I argue, contrary to the consensus of most contemporary work in ethics, that there are no (fundamentally, distinctively) prudential reasons for action. That is to say: there is no class of reasons for action that is distinctively and fundamentally about the promotion of the agent’s own well-being. Considerations to do with the agent’s well-being can supply the agent with reasons only in virtue of her well-being mattering morally or in virtue of her caring about her own well-being. In both of (...)
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  • “Yes, the Theory is Abstemious, But...”: A Critique of Yehezkel.Regan Lance Reitsma - 2017 - European Journal of Analytic Philosophy 13 (1):59-79.
    This article is a critique of Gal Yehezkel’s attempt to refute subjectivism about normative practical reasons, a school of thought inspired by Hume. Yehezkel believes reason, far from being, as Hume puts it, “the slave of the passions,” has the normative authority to be a critic of basic desires and argues that subjectivism lacks the theoretical resources both to acknowledge this alleged truth and to analyze the distinction between wanting an outcome and intending to pursue it. I contend his refutation (...)
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  • Non-Patient Decision-Making in Medicine: The Eclipse of Altruism.Margaret P. Battin - 1985 - Journal of Medicine and Philosophy 10 (1):19-44.
    Despite its virtues, lay decision-making in medicine shares with professional decision-making a disturbing common feature, reflected both in formal policies prohibiting high-risk research and in informal policies favoring treatment decisions made when a crisis or change of status occurs, often late in a downhill course. By discouraging patient decision-making but requiring dedication to the patient's interests by those who make decisions on the patient's behalf, such practices tend to preclude altruistic choice on the part of the patient. This eclipse is (...)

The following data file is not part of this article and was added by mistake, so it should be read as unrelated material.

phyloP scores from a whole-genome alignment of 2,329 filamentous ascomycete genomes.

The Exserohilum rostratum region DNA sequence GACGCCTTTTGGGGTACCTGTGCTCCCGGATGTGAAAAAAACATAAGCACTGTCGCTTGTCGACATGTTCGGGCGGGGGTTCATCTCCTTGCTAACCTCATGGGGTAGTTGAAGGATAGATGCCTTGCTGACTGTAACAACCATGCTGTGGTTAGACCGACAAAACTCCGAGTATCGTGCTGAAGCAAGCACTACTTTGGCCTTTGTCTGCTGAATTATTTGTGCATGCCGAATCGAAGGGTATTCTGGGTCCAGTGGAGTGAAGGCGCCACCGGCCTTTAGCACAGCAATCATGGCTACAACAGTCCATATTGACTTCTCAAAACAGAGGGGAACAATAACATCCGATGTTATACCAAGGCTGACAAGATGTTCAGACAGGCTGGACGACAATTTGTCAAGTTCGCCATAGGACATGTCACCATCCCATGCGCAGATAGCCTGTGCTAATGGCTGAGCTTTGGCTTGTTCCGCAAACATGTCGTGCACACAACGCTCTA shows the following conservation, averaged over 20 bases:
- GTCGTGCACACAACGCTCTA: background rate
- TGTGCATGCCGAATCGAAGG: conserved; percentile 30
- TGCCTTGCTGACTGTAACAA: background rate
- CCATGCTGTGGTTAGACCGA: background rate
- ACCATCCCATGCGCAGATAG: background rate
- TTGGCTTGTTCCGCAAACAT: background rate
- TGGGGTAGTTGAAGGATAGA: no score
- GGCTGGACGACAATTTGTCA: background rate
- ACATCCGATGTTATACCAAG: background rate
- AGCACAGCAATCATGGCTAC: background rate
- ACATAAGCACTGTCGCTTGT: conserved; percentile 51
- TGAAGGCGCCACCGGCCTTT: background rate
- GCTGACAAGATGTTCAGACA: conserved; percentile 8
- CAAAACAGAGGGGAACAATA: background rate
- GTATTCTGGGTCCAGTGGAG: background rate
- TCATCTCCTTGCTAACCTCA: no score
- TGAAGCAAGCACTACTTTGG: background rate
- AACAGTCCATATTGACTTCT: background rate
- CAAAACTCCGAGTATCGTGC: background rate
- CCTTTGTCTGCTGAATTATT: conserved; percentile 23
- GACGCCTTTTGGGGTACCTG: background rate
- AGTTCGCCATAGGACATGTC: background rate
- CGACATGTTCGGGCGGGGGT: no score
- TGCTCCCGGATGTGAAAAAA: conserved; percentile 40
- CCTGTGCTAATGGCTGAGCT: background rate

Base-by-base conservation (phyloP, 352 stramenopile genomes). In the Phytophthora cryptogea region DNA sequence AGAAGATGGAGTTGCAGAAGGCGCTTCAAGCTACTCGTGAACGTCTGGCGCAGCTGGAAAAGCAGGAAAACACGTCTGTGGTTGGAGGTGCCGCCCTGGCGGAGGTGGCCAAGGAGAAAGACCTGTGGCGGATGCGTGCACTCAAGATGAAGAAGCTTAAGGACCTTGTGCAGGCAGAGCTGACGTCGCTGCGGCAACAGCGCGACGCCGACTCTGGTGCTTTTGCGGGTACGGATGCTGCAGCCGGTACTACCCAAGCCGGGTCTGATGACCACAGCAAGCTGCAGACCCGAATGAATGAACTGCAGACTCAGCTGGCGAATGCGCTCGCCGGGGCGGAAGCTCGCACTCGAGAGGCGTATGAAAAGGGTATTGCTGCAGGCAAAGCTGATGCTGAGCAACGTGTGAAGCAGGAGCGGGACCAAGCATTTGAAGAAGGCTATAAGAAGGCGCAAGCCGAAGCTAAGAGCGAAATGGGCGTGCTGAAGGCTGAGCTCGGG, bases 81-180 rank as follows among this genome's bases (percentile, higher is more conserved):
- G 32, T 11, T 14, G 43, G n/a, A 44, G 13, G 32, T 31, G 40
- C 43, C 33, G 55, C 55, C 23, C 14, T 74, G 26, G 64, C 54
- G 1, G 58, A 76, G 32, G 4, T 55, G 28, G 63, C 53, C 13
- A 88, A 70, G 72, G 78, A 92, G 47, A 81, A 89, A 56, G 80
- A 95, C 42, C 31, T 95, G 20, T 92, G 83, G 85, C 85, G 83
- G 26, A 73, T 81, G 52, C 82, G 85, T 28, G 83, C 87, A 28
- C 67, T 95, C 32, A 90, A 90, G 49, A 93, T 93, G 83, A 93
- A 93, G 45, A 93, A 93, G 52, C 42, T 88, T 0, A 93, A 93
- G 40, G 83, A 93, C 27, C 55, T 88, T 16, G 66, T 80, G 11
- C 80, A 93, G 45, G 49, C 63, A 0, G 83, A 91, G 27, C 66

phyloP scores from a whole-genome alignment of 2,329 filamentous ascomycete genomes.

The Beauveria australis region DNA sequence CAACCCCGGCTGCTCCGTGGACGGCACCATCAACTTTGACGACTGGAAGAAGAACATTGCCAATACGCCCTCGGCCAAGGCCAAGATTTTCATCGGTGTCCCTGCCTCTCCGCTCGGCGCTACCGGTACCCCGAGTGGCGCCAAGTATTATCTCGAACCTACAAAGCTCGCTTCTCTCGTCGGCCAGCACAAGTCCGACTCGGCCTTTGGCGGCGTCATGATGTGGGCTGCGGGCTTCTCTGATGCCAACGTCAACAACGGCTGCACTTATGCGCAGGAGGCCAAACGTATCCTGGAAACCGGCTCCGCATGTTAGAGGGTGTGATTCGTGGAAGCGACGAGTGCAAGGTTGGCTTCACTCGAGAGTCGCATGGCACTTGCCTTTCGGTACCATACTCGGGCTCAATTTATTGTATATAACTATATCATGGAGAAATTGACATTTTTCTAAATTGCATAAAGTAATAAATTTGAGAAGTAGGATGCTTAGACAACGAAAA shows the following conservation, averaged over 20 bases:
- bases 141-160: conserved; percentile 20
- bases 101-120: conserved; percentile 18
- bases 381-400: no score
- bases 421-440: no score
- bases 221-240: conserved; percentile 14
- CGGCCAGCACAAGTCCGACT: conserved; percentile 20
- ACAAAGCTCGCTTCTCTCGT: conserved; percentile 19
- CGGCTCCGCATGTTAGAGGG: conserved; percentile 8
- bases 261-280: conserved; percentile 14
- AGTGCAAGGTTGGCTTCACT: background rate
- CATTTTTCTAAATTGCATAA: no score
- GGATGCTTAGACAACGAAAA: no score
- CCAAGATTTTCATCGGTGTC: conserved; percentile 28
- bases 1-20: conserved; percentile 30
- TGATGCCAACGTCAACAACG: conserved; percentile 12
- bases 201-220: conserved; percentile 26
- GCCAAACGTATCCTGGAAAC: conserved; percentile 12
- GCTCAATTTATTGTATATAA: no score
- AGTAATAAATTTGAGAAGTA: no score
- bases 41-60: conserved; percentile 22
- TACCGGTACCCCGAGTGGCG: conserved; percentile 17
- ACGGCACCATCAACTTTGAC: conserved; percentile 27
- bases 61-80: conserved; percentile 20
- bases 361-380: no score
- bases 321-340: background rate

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  • How a Modern-Day Hume Can Reject a Desire Categorically: A Perplexity and a Theoretically Modest Proposal.Regan Lance Reitsma & King’S. College - 2014 - European Journal of Analytic Philosophy 9 (2):48-66.
    We often treat our basic, unmotivated desires as reason-giving: you’re thirsty and take yourself to have a reason to walk to the drinking fountain; you care intrinsically about your young daughter and take yourself to have a reason to feed and clothe her. We think these desires generate normative practical reasons. But are there basic desires that don’t? It might seem so, for we sometimes find ourselves impelled to do some very strange, and some very awful, things. For example, would (...)
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  • Prudence, Commitments and Intertemporal Conflicts.Vaughn Huckfeldt - 2011 - Theoria 77 (1):42-54.
    Typical justifications of prudence are based on the fact that we are temporally extended agents who remain numerically identical over time. After showing that prudential considerations should instead be based on our identity at a particular time, I outline a normative context for prudential reasons, based on a present commitment to temporal neutrality. I then consider how contingency in the content of a present commitment to temporal neutrality provides a flexible context that can help to resolve current debates about whether (...)